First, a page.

NASA Engineers on the Importance of Metal Additive Manufacturing for Propulsion

Published on June 7, 2023 by Madeleine P.
NASA metal 3D printing

For some time now, NASA has been using 3D printing for everything from prototyping to end-use parts. In fact, it’s use has become so widespread, that the organization is becoming one of the leaders in research into the use of metal additive manufacturing especially for a variety of applications. This has been proven as well by a book released by four employees of NASA that aims to guide the adoption of metal AM specifically for propulsion applications. Aptly named Metal Additive Manufacturing for Propulsion Applications, we spoke to the authors to learn more about the use of metal 3D printing at NASA as well as what readers can expect in the book itself. Note as well, that you can register HERE for our giveaway where 10 lucky winners will receive their own free copy of the book (until June 10th).

3DN: Could you introduce yourselves and your connection to 3D printing?

We are all employees of NASA Marshall Space Flight Center in Huntsville, Alabama, United States. Paul Gradl is a principal engineer working the design, development, analysis, manufacturing and testing of liquid rocket engines. He serves as a principal investigator for several projects focused on metal additive manufacturing (AM) using new processes, novel materials, and design complexities for rocket engines. He has worked in additive for nearly two decades with some of the early powder bed fusion machines and has collaborated with various commercial partners to evolve several metal AM materials and processes into flight.

Omar Mireles is an additive manufacture research and development engineer.  He serves as principal investigator for numerous additive manufacturing R&D projects including refractory metal additive manufacture maturation efforts, and infusion of additive manufacture into propulsion, cryogenic fluid management, and space nuclear power and propulsion systems. He has over 20 years of experience in design, manufacturing, post-processing, materials characterization, and testing.

Christopher Protz is the advanced manufacturing lead where he coordinates the research and development of terrestrial and in-space manufacturing technologies for NASA. He has led several additive projects including the Low-Cost Upper Stage Propulsion (LCUSP) project to design and test NASA’s first full-scale bimetallic additive combustion chamber starting in 2014.

Chance Garcia is the Deputy Chief Engineer for NASA’s human lander system at Marshall Space Flight Center. He has experience with propulsion systems development for design, analysis, manufacturing and testing of additive components. He is a graduate of the University of Texas at El Paso, the International Space University Studies Program and an advisor and session chair for various STEM activities and propulsion conferences.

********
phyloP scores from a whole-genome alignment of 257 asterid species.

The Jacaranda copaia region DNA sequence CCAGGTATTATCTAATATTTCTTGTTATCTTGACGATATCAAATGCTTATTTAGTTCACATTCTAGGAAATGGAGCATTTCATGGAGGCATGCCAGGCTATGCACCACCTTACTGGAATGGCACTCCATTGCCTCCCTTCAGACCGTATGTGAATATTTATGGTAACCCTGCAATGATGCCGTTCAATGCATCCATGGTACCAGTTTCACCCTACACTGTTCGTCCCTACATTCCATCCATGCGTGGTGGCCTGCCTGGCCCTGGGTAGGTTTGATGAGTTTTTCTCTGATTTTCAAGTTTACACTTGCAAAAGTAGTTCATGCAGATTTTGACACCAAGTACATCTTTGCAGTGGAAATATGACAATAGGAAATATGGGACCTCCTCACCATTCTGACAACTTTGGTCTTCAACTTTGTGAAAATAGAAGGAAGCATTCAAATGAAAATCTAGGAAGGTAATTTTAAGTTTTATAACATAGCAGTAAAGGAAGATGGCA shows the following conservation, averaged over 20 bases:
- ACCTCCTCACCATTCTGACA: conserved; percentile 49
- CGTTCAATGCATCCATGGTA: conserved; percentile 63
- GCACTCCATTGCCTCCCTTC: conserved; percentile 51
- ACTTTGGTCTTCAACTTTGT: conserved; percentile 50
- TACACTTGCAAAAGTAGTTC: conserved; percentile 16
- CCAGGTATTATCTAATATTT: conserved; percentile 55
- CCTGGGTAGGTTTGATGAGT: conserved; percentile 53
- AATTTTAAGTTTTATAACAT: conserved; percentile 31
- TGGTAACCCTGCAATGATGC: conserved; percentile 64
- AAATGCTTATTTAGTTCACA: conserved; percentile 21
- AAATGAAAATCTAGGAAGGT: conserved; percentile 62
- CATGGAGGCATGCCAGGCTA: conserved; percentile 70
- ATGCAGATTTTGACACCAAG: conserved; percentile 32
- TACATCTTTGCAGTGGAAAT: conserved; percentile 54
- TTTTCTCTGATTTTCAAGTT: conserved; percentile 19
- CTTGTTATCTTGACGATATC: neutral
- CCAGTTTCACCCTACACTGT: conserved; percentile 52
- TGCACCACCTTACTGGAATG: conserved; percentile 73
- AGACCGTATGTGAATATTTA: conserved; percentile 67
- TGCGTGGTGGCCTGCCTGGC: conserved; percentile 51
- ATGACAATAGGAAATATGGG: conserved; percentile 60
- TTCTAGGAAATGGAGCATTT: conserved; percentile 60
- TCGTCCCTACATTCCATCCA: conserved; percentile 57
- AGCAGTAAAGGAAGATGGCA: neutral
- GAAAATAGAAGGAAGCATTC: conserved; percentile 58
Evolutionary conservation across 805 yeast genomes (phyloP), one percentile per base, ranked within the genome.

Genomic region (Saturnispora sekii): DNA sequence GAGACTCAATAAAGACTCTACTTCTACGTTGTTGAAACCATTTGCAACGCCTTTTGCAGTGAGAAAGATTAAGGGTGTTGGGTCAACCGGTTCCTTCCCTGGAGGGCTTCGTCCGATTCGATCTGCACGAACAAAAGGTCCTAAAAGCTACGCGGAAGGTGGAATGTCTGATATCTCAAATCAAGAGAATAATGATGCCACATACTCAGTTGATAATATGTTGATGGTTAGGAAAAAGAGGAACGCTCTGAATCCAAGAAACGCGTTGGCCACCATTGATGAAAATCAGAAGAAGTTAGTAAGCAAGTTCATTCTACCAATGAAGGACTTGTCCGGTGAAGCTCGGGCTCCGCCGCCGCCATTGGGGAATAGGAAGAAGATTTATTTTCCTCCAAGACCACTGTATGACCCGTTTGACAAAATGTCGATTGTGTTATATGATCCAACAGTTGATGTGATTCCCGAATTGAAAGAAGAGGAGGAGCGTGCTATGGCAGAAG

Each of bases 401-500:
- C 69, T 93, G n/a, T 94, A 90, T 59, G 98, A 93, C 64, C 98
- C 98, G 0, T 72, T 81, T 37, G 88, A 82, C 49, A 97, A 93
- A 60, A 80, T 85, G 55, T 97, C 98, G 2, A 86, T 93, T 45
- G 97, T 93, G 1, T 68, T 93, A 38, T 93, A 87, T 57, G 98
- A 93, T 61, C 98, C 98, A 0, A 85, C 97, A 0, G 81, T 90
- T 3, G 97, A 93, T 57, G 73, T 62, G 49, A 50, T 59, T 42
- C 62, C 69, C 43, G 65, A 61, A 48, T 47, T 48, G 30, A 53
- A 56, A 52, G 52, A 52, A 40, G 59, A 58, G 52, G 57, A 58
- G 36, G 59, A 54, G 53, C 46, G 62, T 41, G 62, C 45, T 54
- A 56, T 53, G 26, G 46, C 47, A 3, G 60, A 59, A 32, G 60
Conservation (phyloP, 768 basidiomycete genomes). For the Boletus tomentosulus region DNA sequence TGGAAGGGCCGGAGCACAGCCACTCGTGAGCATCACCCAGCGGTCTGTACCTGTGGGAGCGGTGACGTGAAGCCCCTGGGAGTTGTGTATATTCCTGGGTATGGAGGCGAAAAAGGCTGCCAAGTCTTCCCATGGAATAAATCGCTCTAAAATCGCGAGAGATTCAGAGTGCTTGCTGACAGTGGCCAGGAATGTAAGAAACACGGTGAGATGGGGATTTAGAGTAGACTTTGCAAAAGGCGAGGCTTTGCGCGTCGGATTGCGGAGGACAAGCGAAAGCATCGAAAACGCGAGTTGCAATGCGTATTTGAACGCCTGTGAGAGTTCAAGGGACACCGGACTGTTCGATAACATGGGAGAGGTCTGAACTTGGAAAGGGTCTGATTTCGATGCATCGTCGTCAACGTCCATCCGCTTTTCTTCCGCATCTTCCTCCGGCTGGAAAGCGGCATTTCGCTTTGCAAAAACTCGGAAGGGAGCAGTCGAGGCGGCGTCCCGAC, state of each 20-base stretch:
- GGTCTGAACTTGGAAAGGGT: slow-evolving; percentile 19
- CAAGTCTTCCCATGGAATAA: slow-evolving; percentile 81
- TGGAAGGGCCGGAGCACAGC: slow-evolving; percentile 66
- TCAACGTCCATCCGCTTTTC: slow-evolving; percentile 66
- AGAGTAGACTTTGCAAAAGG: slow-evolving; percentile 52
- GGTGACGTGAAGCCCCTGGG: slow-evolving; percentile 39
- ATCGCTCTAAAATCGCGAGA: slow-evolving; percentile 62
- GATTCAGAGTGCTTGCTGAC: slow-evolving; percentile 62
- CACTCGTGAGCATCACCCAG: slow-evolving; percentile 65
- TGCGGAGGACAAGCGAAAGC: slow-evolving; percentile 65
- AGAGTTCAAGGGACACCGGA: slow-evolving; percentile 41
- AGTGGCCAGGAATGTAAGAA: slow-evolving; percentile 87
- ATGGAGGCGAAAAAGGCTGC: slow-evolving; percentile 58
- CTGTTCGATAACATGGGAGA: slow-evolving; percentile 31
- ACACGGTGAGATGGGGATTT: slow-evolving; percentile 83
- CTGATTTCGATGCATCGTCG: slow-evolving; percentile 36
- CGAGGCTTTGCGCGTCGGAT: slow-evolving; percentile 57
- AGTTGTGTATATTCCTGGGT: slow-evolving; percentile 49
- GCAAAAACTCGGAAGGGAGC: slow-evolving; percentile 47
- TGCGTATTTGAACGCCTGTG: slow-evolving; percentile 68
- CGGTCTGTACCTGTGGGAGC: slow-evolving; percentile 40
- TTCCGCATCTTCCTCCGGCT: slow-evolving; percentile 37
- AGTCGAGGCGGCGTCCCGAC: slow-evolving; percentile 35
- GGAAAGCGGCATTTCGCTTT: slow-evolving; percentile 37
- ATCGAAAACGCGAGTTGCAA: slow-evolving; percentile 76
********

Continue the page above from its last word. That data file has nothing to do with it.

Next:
From left to right: Paul Gradl, Omar Mireles , Christopher Protz and Chance Garcia

3DN: How and why does NASA use metal additive manufacturing?

NASA is actively employing metal additive manufacturing (AM) across a wide range of missions, including launch vehicles, satellites, in-space, and collaborations with industry and academia partners. This encompasses both non-critical AM parts deployed during the Artemis I mission and critical components like the pogo Z-baffle on the RS-25 engines for future Artemis endeavors. Numerous components in rocket engines leverage metal AM, such as injectors, combustion chambers, nozzles, ignition systems, valves, housings, and turbomachinery. Additionally, NASA has successfully utilized metal AM for AM cubesats, satellite components like thrusters, the oxygen generator for the Mars Perseverance rover, and ongoing investigations into life support components for the International Space Station (ISS).

These components, whether utilized in rockets, rovers, or satellites, often exhibit long lead times and are composed of challenging-to-machine (or join) alloys. By embracing AM, NASA achieves substantial reductions in lead time, costs, and part count, while also unlocking unparalleled design freedom that was previously unattainable through traditional techniques. This design freedom enables performance enhancements, such as weight reduction, improved heat transfer, and enhanced flow capabilities.

Furthermore, additive manufacturing offers the ability to iterate designs through rapid prototyping and rigorous testing in actual rocket engine operating environments. While metal AM may not always be the ultimate process for full production, it serves as a crucial tool within the iterative design-fail-fix loop, guiding the development of final production designs. The commercial space industry is experiencing a significant infusion of various metal AM processes and materials as NASA continues to push the boundaries of additive manufacturing and drive innovation within the sector.

NASA metal 3D printing

A metal part made by NASA using additive manufacturing

3DN: Could you tell us more about Metal Additive Manufacturing for Propulsion Applications?

The realization of our book has been a long-standing vision, and we believed the time had come to transform it into reality. While the realm of metal additive manufacturing (AM) holds a wealth of exceptional research, we felt there was a dearth of practical insights and implementation guidance. Over the course of well over a decade, NASA has been building and testing parts, experiencing failures during builds (including some parts on the test stand), and providing mentorship to others venturing into metal AM. “Metal Additive Manufacturing for Propulsion Applications,” published by AIAA, aims to serve as a comprehensive guide for both novice users and seasoned designers, technicians, and engineers embarking on their AM journey. By delving into the fundamentals intertwined with design and implementation, the book offers insights and examples specifically tailored to propulsion applications, while acknowledging their broad applicability across diverse industries.